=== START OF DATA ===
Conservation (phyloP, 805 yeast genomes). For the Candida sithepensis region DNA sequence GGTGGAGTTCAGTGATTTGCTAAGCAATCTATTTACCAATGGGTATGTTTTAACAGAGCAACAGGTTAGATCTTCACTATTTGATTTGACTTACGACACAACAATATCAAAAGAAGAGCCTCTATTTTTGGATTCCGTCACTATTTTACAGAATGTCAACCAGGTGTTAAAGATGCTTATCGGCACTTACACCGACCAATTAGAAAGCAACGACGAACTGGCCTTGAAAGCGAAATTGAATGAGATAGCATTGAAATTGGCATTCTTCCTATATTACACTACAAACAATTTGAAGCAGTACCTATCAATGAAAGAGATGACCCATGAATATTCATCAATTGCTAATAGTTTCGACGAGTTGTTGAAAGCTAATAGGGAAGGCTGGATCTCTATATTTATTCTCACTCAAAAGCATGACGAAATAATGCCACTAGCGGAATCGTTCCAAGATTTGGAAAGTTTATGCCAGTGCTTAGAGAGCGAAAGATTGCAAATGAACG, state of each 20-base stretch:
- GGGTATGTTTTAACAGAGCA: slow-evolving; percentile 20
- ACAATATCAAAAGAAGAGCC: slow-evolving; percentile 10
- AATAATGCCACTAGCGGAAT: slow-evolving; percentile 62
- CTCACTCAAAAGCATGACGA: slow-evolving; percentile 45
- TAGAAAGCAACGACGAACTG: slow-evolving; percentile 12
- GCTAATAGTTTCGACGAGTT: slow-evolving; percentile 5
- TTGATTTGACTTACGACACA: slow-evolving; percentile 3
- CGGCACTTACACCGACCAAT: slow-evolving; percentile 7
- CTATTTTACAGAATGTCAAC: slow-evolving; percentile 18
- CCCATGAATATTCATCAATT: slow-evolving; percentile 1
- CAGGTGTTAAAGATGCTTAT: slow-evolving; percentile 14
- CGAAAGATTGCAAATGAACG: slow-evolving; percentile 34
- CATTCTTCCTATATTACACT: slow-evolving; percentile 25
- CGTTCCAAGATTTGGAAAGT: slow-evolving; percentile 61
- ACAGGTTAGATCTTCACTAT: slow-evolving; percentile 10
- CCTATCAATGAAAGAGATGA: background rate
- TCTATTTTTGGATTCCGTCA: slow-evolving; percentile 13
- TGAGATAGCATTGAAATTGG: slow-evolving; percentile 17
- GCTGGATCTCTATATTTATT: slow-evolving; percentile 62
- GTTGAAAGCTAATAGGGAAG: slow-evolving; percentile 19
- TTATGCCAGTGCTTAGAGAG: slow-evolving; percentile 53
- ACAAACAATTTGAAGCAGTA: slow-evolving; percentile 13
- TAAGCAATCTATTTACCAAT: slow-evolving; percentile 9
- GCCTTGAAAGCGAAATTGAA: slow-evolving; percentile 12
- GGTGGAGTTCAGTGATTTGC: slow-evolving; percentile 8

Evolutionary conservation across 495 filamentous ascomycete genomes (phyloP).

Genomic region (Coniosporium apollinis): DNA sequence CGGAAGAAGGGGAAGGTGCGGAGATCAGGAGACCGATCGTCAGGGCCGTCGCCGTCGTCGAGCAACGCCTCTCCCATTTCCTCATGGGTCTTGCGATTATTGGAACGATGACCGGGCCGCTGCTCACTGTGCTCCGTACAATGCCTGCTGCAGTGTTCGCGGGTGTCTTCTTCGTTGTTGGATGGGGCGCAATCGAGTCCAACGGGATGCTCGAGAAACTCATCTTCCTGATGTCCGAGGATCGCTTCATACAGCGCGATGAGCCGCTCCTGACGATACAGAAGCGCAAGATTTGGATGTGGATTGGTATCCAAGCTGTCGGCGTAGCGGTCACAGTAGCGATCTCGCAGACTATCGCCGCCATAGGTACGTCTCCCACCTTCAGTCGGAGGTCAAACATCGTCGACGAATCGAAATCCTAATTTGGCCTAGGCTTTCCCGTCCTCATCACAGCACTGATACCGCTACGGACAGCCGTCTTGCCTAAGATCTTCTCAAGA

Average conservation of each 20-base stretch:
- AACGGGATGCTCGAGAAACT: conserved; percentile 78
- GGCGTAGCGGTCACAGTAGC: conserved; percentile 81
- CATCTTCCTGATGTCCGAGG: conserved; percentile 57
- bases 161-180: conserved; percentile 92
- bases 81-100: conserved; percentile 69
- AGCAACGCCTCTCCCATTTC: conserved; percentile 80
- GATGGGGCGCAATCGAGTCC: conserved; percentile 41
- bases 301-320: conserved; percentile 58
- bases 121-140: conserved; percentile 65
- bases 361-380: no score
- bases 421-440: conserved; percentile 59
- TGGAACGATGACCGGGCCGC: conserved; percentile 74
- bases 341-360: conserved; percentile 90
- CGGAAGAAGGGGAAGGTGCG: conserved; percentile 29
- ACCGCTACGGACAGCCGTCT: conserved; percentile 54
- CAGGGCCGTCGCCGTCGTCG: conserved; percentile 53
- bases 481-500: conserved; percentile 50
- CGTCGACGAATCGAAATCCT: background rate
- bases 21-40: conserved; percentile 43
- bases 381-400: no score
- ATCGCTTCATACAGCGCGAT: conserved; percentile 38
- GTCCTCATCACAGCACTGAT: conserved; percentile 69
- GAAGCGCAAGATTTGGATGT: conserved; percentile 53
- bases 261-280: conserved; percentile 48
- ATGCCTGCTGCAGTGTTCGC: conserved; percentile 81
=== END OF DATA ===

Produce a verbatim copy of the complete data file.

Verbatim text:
Conservation (phyloP, 805 yeast genomes). For the Candida sithepensis region DNA sequence GGTGGAGTTCAGTGATTTGCTAAGCAATCTATTTACCAATGGGTATGTTTTAACAGAGCAACAGGTTAGATCTTCACTATTTGATTTGACTTACGACACAACAATATCAAAAGAAGAGCCTCTATTTTTGGATTCCGTCACTATTTTACAGAATGTCAACCAGGTGTTAAAGATGCTTATCGGCACTTACACCGACCAATTAGAAAGCAACGACGAACTGGCCTTGAAAGCGAAATTGAATGAGATAGCATTGAAATTGGCATTCTTCCTATATTACACTACAAACAATTTGAAGCAGTACCTATCAATGAAAGAGATGACCCATGAATATTCATCAATTGCTAATAGTTTCGACGAGTTGTTGAAAGCTAATAGGGAAGGCTGGATCTCTATATTTATTCTCACTCAAAAGCATGACGAAATAATGCCACTAGCGGAATCGTTCCAAGATTTGGAAAGTTTATGCCAGTGCTTAGAGAGCGAAAGATTGCAAATGAACG, state of each 20-base stretch:
- GGGTATGTTTTAACAGAGCA: slow-evolving; percentile 20
- ACAATATCAAAAGAAGAGCC: slow-evolving; percentile 10
- AATAATGCCACTAGCGGAAT: slow-evolving; percentile 62
- CTCACTCAAAAGCATGACGA: slow-evolving; percentile 45
- TAGAAAGCAACGACGAACTG: slow-evolving; percentile 12
- GCTAATAGTTTCGACGAGTT: slow-evolving; percentile 5
- TTGATTTGACTTACGACACA: slow-evolving; percentile 3
- CGGCACTTACACCGACCAAT: slow-evolving; percentile 7
- CTATTTTACAGAATGTCAAC: slow-evolving; percentile 18
- CCCATGAATATTCATCAATT: slow-evolving; percentile 1
- CAGGTGTTAAAGATGCTTAT: slow-evolving; percentile 14
- CGAAAGATTGCAAATGAACG: slow-evolving; percentile 34
- CATTCTTCCTATATTACACT: slow-evolving; percentile 25
- CGTTCCAAGATTTGGAAAGT: slow-evolving; percentile 61
- ACAGGTTAGATCTTCACTAT: slow-evolving; percentile 10
- CCTATCAATGAAAGAGATGA: background rate
- TCTATTTTTGGATTCCGTCA: slow-evolving; percentile 13
- TGAGATAGCATTGAAATTGG: slow-evolving; percentile 17
- GCTGGATCTCTATATTTATT: slow-evolving; percentile 62
- GTTGAAAGCTAATAGGGAAG: slow-evolving; percentile 19
- TTATGCCAGTGCTTAGAGAG: slow-evolving; percentile 53
- ACAAACAATTTGAAGCAGTA: slow-evolving; percentile 13
- TAAGCAATCTATTTACCAAT: slow-evolving; percentile 9
- GCCTTGAAAGCGAAATTGAA: slow-evolving; percentile 12
- GGTGGAGTTCAGTGATTTGC: slow-evolving; percentile 8

Evolutionary conservation across 495 filamentous ascomycete genomes (phyloP).

Genomic region (Coniosporium apollinis): DNA sequence CGGAAGAAGGGGAAGGTGCGGAGATCAGGAGACCGATCGTCAGGGCCGTCGCCGTCGTCGAGCAACGCCTCTCCCATTTCCTCATGGGTCTTGCGATTATTGGAACGATGACCGGGCCGCTGCTCACTGTGCTCCGTACAATGCCTGCTGCAGTGTTCGCGGGTGTCTTCTTCGTTGTTGGATGGGGCGCAATCGAGTCCAACGGGATGCTCGAGAAACTCATCTTCCTGATGTCCGAGGATCGCTTCATACAGCGCGATGAGCCGCTCCTGACGATACAGAAGCGCAAGATTTGGATGTGGATTGGTATCCAAGCTGTCGGCGTAGCGGTCACAGTAGCGATCTCGCAGACTATCGCCGCCATAGGTACGTCTCCCACCTTCAGTCGGAGGTCAAACATCGTCGACGAATCGAAATCCTAATTTGGCCTAGGCTTTCCCGTCCTCATCACAGCACTGATACCGCTACGGACAGCCGTCTTGCCTAAGATCTTCTCAAGA

Average conservation of each 20-base stretch:
- AACGGGATGCTCGAGAAACT: conserved; percentile 78
- GGCGTAGCGGTCACAGTAGC: conserved; percentile 81
- CATCTTCCTGATGTCCGAGG: conserved; percentile 57
- bases 161-180: conserved; percentile 92
- bases 81-100: conserved; percentile 69
- AGCAACGCCTCTCCCATTTC: conserved; percentile 80
- GATGGGGCGCAATCGAGTCC: conserved; percentile 41
- bases 301-320: conserved; percentile 58
- bases 121-140: conserved; percentile 65
- bases 361-380: no score
- bases 421-440: conserved; percentile 59
- TGGAACGATGACCGGGCCGC: conserved; percentile 74
- bases 341-360: conserved; percentile 90
- CGGAAGAAGGGGAAGGTGCG: conserved; percentile 29
- ACCGCTACGGACAGCCGTCT: conserved; percentile 54
- CAGGGCCGTCGCCGTCGTCG: conserved; percentile 53
- bases 481-500: conserved; percentile 50
- CGTCGACGAATCGAAATCCT: background rate
- bases 21-40: conserved; percentile 43
- bases 381-400: no score
- ATCGCTTCATACAGCGCGAT: conserved; percentile 38
- GTCCTCATCACAGCACTGAT: conserved; percentile 69
- GAAGCGCAAGATTTGGATGT: conserved; percentile 53
- bases 261-280: conserved; percentile 48
- ATGCCTGCTGCAGTGTTCGC: conserved; percentile 81